Ancient Walrus Relative Had No Tusks

1587 Ancient Walrus Relative Had No Tusks
The role of eustasy in the early late Miocene odobenid diversification in Hokkaido, Japan. Tanaka Y, Kohno N/PLOS ONE.

About 10 million years ago on the shores of what’s now Hokkaido, Japan, ancient walrus relatives sported sharp canines but no tusks, according to findings published in PLOS ONE this week. 

Nowadays, walruses (Odobenus rosmarus) are the only living members of the family Odobenidae, but the group was incredibly diverse in the past: The fossils of at least 16 genera and 20 species of extinct walruses have already been recovered. Most of them lived during the late Miocene and the Pliocene, about 8 million to 2 million years ago. A few years ago, a staff member of the Tobetsu Town Board of Education discovered the partial skeleton of a fossil pinniped (seals, sea lions, and friends) in the late Miocene Ichibangawa Formation near the Rutaka Bridge in northern Japan. The left cranium, jawbones, vertebrae and ribs, and some limb bones were in a sandstone block that at some point likely floated downstream from Aoyama dam about 1.5 kilometers to the north. 


According to University of Otago’s Yoshihiro Tanaka and colleagues, the fossilized remains belonged to a never-before-seen archaic odobenid with a slender, small cranium and non-tusked, moderate-sized upper canines. While they weren’t tusk-like, they were large, sharp, and cone-shaped, measuring 86.3 millimeters long (or nearly 3.5 inches). They named it Archaeodobenus akamatsui from the Greek “archaios” meaning ancient. The species name honors Morio Akamatsu, curator emeritus of the Hokkaido Museum.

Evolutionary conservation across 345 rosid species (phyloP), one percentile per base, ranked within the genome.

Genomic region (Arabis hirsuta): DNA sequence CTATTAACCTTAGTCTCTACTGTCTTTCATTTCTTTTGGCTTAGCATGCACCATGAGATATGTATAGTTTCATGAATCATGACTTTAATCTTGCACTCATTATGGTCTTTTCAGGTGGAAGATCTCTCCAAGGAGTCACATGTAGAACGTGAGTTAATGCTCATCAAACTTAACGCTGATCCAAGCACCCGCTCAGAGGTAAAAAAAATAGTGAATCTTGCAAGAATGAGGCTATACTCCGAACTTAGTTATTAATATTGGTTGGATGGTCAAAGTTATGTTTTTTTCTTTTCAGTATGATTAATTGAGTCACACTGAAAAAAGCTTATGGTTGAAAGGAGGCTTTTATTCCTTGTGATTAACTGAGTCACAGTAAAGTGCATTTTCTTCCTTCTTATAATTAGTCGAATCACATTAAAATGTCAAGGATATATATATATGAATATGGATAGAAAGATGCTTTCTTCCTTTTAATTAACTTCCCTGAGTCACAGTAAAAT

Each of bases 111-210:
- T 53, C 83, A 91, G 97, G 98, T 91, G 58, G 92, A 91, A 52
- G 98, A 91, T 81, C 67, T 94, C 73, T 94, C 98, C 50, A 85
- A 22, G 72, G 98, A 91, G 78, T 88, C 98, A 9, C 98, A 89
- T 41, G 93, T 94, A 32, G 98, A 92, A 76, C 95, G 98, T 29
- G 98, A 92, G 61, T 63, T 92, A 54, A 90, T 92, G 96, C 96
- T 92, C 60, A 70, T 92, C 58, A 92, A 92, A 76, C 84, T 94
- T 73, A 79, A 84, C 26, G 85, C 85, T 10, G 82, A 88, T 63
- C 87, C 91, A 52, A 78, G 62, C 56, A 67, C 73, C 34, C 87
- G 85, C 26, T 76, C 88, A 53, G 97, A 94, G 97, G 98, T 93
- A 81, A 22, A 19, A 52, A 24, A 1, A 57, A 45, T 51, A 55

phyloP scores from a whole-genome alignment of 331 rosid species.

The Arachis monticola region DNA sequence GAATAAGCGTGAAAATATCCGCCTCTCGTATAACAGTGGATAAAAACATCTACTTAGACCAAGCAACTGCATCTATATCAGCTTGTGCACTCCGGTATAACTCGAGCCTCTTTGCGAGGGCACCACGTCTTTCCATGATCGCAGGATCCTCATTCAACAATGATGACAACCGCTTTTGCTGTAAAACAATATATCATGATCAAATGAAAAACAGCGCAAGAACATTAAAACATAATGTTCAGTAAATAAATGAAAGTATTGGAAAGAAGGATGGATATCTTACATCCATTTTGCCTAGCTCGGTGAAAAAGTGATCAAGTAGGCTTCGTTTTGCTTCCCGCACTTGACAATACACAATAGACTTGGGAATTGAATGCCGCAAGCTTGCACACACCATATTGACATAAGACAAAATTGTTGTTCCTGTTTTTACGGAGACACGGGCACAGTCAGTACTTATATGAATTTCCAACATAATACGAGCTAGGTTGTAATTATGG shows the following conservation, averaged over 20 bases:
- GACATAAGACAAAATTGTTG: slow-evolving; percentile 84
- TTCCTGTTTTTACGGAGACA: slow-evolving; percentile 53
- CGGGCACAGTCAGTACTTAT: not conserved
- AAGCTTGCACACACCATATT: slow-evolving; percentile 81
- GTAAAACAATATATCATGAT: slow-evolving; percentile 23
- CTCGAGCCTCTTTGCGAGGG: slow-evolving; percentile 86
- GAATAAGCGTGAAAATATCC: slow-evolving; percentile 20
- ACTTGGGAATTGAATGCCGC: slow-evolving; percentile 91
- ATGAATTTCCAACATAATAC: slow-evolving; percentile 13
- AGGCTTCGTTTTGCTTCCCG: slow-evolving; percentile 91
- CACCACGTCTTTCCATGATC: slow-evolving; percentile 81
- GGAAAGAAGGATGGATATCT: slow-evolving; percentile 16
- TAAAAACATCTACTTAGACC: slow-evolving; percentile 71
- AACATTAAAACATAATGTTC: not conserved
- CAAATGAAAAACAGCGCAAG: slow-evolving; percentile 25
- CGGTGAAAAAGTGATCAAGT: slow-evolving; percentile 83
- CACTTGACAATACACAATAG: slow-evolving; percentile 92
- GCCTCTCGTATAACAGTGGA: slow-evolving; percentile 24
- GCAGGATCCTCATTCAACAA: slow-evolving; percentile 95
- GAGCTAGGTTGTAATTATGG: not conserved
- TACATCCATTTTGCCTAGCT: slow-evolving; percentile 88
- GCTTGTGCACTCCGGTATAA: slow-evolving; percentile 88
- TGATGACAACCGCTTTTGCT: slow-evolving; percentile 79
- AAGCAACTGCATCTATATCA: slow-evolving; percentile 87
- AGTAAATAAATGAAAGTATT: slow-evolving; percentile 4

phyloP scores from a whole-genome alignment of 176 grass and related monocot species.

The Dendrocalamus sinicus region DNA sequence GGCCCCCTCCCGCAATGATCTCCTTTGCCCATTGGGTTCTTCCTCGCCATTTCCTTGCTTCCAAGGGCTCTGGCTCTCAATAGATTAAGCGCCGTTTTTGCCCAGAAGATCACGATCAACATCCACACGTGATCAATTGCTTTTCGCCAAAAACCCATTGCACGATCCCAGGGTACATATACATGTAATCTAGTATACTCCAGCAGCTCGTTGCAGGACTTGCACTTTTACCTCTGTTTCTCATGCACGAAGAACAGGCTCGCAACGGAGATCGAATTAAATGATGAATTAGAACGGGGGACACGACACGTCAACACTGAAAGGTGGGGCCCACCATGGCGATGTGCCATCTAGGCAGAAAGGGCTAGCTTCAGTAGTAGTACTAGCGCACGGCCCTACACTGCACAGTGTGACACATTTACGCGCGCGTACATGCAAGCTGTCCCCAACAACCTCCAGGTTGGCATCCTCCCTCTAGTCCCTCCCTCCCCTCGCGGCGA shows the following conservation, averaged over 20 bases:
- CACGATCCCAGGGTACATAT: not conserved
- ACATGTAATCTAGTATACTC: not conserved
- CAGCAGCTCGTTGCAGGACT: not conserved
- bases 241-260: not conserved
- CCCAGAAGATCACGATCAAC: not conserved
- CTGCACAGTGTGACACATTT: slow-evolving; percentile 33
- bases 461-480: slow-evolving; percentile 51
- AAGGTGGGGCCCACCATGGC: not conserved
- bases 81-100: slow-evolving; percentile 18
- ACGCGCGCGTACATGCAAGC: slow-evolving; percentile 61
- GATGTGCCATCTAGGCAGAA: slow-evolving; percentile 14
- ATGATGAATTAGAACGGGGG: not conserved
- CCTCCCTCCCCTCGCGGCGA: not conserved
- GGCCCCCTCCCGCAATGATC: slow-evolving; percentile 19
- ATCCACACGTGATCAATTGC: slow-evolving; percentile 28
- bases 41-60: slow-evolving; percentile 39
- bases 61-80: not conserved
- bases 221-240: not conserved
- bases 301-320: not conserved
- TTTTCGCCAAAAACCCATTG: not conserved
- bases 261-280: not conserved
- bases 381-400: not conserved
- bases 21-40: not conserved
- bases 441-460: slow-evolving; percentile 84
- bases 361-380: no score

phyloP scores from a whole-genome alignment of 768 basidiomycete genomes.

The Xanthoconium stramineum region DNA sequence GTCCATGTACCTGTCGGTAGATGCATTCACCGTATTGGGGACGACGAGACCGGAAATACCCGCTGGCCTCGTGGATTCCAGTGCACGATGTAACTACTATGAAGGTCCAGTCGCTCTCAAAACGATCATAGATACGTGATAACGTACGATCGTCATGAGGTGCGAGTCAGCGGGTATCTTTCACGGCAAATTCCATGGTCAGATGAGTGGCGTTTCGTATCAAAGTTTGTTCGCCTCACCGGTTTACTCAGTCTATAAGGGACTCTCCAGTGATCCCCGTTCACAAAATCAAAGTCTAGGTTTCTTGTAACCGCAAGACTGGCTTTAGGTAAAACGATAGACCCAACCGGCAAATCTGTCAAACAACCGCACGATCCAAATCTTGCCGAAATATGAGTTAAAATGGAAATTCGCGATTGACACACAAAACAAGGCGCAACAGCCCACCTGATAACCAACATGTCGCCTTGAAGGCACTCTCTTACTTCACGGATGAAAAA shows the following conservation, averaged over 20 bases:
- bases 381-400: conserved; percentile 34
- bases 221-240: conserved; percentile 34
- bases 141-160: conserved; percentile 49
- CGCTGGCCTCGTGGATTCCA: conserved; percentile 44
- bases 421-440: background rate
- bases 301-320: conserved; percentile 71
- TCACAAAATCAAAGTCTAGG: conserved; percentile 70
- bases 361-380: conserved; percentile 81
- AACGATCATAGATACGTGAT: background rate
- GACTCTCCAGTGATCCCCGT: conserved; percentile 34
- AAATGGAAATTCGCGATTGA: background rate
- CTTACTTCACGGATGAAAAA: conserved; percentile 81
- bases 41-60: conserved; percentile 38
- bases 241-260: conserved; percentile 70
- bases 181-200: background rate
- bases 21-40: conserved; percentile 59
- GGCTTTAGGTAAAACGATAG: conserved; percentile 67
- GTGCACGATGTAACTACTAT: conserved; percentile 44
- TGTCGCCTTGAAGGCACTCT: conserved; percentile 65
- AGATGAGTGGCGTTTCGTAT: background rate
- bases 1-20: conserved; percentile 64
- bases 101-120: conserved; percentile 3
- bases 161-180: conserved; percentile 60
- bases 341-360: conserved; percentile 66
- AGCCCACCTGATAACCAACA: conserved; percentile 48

The holotype cranium of Archaeodobenus akamatsui. Tanaka Y, Kohno N/PLOS ONE.

Archaeodobenus akamatsui lived 10 million to 9.5 million years ago. Based on its relatively large canines and the well-developed crest on the back of the skull, the specimen was likely a male; his cranial sutures suggest that he was young, a subadult. The large mammal would have been between 2.8 and 3 meters long (that’s nearly 10 feet), and it weighed anywhere between 390 and 473 kilograms (860 to 1,042 pounds). 

A late Miocene odobenid discovered in 2006 named Pseudotaria muramotoi lived around the same time in this same location. But it had different skeletal features. Based on a phylogenetic analysis, the two species split during the late Miocene in the western North Pacific. This rapid diversification of archaic odobenids was likely the result of geological isolation among their extinct common ancestors. In the beginning of the early late Miocene, 12.5 million to 10.5 million years ago, the sea level was dropping as shelf structures began to develop. 


Teeth of Archaeodobenus akamatsui. Tanaka Y, Kohno N/PLOS ONE.



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  • fossils,

  • animal ancestors,

  • walrus,

  • tusks,

  • pinnipeds